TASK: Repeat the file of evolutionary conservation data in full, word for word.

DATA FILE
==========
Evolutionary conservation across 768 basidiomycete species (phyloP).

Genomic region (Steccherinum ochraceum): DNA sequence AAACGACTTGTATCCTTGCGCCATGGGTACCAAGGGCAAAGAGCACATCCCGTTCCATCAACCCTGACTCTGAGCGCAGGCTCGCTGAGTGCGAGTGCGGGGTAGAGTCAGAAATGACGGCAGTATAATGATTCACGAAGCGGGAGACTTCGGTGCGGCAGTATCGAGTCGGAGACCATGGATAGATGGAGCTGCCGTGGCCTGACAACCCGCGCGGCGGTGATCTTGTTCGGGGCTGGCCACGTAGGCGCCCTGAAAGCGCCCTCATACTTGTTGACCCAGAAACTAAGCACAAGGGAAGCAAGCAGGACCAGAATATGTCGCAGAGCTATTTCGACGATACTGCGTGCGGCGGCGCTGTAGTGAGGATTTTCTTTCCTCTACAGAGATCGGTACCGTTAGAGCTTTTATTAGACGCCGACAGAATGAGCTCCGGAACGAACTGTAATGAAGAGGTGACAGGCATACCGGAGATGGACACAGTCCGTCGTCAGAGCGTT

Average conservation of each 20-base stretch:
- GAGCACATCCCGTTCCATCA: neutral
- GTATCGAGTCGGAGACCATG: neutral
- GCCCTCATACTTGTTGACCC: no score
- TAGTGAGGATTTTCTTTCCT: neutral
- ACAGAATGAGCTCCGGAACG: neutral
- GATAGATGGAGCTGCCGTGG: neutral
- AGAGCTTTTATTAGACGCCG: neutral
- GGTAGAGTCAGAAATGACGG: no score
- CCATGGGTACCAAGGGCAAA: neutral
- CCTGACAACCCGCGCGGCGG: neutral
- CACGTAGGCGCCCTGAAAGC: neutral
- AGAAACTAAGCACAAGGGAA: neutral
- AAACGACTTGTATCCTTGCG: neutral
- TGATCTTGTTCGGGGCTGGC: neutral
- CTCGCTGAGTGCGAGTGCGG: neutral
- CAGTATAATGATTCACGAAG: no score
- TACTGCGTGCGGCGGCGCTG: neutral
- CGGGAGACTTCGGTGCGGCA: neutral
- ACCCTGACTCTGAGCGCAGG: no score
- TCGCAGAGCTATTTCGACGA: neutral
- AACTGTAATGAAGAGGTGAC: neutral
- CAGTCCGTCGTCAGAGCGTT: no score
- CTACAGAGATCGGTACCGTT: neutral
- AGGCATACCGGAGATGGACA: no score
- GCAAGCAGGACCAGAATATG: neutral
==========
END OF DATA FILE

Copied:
Evolutionary conservation across 768 basidiomycete species (phyloP).

Genomic region (Steccherinum ochraceum): DNA sequence AAACGACTTGTATCCTTGCGCCATGGGTACCAAGGGCAAAGAGCACATCCCGTTCCATCAACCCTGACTCTGAGCGCAGGCTCGCTGAGTGCGAGTGCGGGGTAGAGTCAGAAATGACGGCAGTATAATGATTCACGAAGCGGGAGACTTCGGTGCGGCAGTATCGAGTCGGAGACCATGGATAGATGGAGCTGCCGTGGCCTGACAACCCGCGCGGCGGTGATCTTGTTCGGGGCTGGCCACGTAGGCGCCCTGAAAGCGCCCTCATACTTGTTGACCCAGAAACTAAGCACAAGGGAAGCAAGCAGGACCAGAATATGTCGCAGAGCTATTTCGACGATACTGCGTGCGGCGGCGCTGTAGTGAGGATTTTCTTTCCTCTACAGAGATCGGTACCGTTAGAGCTTTTATTAGACGCCGACAGAATGAGCTCCGGAACGAACTGTAATGAAGAGGTGACAGGCATACCGGAGATGGACACAGTCCGTCGTCAGAGCGTT

Average conservation of each 20-base stretch:
- GAGCACATCCCGTTCCATCA: neutral
- GTATCGAGTCGGAGACCATG: neutral
- GCCCTCATACTTGTTGACCC: no score
- TAGTGAGGATTTTCTTTCCT: neutral
- ACAGAATGAGCTCCGGAACG: neutral
- GATAGATGGAGCTGCCGTGG: neutral
- AGAGCTTTTATTAGACGCCG: neutral
- GGTAGAGTCAGAAATGACGG: no score
- CCATGGGTACCAAGGGCAAA: neutral
- CCTGACAACCCGCGCGGCGG: neutral
- CACGTAGGCGCCCTGAAAGC: neutral
- AGAAACTAAGCACAAGGGAA: neutral
- AAACGACTTGTATCCTTGCG: neutral
- TGATCTTGTTCGGGGCTGGC: neutral
- CTCGCTGAGTGCGAGTGCGG: neutral
- CAGTATAATGATTCACGAAG: no score
- TACTGCGTGCGGCGGCGCTG: neutral
- CGGGAGACTTCGGTGCGGCA: neutral
- ACCCTGACTCTGAGCGCAGG: no score
- TCGCAGAGCTATTTCGACGA: neutral
- AACTGTAATGAAGAGGTGAC: neutral
- CAGTCCGTCGTCAGAGCGTT: no score
- CTACAGAGATCGGTACCGTT: neutral
- AGGCATACCGGAGATGGACA: no score
- GCAAGCAGGACCAGAATATG: neutral